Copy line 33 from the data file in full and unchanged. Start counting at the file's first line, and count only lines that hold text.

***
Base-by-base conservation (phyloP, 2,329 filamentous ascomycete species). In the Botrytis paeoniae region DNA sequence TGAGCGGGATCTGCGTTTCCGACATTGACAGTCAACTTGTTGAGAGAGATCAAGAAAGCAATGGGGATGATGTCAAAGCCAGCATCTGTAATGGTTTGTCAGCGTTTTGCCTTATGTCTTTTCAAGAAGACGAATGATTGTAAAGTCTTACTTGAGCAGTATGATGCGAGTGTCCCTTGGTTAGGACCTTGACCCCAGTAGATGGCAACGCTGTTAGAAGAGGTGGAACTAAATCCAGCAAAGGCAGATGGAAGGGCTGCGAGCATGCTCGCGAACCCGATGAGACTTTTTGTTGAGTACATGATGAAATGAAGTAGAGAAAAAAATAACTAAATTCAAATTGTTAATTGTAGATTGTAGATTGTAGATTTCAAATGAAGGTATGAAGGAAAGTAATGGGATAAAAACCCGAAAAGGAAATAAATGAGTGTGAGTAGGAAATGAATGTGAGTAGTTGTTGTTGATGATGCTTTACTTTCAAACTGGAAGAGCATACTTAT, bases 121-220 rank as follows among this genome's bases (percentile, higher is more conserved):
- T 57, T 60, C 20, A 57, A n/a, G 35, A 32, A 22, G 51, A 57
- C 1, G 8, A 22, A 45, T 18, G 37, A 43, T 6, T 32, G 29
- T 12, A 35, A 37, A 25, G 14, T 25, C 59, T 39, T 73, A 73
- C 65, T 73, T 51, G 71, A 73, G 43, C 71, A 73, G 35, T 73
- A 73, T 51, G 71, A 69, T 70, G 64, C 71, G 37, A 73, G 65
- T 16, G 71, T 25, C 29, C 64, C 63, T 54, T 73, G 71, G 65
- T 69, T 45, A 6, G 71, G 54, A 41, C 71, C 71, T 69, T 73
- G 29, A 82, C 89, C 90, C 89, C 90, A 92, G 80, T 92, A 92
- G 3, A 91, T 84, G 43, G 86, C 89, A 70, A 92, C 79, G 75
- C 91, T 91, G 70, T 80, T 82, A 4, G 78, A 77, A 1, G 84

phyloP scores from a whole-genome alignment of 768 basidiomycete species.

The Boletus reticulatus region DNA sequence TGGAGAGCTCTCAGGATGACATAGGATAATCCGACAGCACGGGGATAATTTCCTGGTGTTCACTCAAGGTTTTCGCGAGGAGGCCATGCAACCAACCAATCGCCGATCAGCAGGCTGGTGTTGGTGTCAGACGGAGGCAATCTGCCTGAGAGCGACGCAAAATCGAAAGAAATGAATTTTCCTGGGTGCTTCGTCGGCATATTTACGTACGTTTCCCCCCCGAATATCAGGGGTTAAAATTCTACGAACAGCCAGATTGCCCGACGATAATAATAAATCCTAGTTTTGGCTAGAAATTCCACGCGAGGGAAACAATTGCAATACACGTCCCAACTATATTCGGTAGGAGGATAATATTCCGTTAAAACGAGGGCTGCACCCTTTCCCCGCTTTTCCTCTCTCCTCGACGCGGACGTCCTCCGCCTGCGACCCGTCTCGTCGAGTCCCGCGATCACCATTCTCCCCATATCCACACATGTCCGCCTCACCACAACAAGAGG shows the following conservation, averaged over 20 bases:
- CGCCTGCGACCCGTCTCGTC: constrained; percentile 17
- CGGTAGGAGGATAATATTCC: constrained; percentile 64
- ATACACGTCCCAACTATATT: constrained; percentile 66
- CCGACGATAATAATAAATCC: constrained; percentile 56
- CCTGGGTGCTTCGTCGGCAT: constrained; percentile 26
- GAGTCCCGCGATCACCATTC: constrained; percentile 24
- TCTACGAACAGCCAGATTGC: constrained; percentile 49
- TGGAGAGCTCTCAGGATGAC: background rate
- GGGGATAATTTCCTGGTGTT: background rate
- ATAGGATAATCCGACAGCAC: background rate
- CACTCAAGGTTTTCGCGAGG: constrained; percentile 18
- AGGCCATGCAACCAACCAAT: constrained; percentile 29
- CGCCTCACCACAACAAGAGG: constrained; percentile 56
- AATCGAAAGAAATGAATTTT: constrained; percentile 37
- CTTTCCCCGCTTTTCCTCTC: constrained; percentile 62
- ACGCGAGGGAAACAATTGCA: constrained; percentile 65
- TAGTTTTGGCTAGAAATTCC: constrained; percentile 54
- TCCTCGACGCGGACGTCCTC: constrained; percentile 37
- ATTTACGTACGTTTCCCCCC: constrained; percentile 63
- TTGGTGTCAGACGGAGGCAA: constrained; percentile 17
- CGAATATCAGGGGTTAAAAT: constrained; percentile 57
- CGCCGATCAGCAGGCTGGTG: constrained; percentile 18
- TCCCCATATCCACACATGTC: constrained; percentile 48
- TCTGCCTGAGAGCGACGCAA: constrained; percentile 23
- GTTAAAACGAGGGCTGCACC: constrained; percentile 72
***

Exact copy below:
- TTGGTGTCAGACGGAGGCAA: constrained; percentile 17